Difference between revisions of "Defensive detachment"
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Defensive detachment is form of self-protection when children who desperately long for connection with their same-sex parent grow to suspect that this relationship will only bring greater rejection and harm. Consequently, they tend to distance themselves from this parent in order to prevent further harm.
- Parental emotional unavailability or neglect creates a great deal of distress for children who will initially engage in behaviors to reestablish attachment with the parent. If the neglect persists, however, the child is thought to defend against feelings of abandonment and fear by becoming detached and disinterested in the attachment figure.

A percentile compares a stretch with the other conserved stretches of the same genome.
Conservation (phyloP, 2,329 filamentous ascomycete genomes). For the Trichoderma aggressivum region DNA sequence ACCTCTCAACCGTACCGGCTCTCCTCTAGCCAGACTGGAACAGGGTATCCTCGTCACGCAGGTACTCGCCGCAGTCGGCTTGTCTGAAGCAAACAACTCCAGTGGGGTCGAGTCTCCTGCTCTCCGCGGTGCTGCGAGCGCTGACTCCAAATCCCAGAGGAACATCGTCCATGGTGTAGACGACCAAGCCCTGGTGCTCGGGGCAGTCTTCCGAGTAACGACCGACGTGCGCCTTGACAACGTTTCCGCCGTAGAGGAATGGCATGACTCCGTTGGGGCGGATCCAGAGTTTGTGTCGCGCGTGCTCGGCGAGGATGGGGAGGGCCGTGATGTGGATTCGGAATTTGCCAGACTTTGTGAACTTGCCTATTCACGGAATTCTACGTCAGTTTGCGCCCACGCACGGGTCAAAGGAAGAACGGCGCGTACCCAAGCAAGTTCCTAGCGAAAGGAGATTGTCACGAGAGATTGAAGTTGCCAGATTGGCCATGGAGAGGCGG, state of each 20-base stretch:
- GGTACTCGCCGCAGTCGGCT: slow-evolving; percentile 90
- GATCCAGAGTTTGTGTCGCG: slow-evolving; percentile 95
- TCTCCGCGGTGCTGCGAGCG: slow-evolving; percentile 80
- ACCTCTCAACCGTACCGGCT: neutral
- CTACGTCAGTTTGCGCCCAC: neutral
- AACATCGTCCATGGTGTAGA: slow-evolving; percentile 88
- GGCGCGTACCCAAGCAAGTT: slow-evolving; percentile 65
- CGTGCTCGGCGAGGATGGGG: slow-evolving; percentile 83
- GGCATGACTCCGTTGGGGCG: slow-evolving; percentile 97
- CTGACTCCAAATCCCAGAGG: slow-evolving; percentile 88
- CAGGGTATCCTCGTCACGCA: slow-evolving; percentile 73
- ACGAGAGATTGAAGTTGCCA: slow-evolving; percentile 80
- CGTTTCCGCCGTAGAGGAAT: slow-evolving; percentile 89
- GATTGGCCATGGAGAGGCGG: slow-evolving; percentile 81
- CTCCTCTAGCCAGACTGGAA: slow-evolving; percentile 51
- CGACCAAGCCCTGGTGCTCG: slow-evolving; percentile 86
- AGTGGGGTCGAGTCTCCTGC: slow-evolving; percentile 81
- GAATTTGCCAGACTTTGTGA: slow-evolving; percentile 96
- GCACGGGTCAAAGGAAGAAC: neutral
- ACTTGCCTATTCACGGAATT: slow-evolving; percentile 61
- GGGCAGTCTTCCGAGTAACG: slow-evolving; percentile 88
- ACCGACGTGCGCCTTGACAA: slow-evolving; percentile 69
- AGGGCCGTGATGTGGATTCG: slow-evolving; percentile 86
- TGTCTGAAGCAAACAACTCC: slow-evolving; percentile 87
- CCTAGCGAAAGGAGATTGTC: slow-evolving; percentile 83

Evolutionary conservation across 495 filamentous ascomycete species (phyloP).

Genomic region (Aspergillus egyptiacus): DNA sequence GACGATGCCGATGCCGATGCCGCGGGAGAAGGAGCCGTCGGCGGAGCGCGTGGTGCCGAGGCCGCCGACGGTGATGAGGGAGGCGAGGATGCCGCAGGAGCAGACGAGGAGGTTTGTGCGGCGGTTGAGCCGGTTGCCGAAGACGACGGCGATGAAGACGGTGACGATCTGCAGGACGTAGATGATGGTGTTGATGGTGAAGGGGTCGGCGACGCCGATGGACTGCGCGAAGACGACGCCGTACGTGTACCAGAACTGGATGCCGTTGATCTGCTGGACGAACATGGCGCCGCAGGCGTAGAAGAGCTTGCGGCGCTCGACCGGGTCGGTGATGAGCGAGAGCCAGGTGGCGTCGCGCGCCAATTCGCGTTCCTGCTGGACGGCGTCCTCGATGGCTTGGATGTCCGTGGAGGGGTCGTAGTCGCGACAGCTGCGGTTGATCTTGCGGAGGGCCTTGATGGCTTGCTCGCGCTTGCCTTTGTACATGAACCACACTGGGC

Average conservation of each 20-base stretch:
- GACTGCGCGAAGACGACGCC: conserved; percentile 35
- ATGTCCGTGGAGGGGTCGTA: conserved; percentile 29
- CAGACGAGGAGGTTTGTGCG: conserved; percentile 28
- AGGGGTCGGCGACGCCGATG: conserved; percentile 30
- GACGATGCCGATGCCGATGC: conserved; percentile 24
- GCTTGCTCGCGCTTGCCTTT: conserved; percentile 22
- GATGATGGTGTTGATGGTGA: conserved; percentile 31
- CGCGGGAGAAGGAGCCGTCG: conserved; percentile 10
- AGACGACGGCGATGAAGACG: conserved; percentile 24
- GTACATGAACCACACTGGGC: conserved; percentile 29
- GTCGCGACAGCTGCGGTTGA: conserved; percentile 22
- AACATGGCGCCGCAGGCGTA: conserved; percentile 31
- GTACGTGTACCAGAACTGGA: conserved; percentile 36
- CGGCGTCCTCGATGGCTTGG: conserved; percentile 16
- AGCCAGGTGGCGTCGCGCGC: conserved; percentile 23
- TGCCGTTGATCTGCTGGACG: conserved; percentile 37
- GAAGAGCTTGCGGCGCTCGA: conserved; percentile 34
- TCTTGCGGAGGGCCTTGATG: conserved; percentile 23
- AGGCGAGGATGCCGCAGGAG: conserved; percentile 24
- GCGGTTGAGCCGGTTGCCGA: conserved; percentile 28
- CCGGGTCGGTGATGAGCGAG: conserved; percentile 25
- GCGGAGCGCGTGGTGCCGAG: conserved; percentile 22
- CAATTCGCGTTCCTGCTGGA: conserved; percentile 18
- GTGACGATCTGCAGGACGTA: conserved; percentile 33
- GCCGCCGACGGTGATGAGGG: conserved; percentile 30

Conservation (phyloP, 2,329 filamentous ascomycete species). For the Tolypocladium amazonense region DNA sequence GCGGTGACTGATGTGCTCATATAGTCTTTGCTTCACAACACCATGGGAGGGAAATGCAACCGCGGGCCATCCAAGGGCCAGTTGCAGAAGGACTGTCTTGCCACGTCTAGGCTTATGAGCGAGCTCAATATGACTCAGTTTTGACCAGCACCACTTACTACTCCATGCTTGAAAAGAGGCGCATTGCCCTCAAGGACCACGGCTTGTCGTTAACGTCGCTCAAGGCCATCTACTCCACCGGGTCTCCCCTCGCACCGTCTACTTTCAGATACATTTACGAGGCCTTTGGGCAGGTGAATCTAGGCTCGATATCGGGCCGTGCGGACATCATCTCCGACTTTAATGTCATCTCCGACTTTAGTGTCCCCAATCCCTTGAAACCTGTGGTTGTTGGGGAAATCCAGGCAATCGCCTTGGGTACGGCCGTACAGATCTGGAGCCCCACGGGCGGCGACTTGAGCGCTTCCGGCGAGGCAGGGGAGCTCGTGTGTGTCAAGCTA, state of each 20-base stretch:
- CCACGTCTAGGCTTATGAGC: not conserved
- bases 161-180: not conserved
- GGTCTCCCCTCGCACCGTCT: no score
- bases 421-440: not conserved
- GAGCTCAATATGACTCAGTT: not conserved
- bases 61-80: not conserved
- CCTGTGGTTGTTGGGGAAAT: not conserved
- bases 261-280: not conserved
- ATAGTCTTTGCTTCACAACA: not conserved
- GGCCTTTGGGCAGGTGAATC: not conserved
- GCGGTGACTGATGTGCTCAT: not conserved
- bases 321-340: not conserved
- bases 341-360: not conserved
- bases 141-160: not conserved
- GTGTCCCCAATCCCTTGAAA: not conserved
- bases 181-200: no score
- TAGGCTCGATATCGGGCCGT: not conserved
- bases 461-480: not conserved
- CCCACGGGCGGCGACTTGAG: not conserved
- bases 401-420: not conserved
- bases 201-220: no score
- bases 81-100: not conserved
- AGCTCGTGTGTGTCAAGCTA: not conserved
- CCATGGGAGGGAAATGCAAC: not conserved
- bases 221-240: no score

- Moberly first proposed the model of “defensive detachment” from the same-sex parent as a cause of homosexuality, although the concept of defensive detachment itself was not new. 
- "... one constant underlying principle suggests itself from amidst a welter of details: that the homosexual - whether man or woman - has suffered from some deficit in the relationship with the parent of the same sex: and that there is a corresponding drive to make good this deficit - through the medium of same sex or “homosexual” relationships." 
- Joseph Nicolosi (1997). Reparative Therapy of Male Homosexuality: A New Clinical Approach. Jason Aronson, 104-107. ISBN 9781461630494.
- Jeff Olson (1996). When Passions Are Confused. RBC Ministries, discoveryseries.org, 14.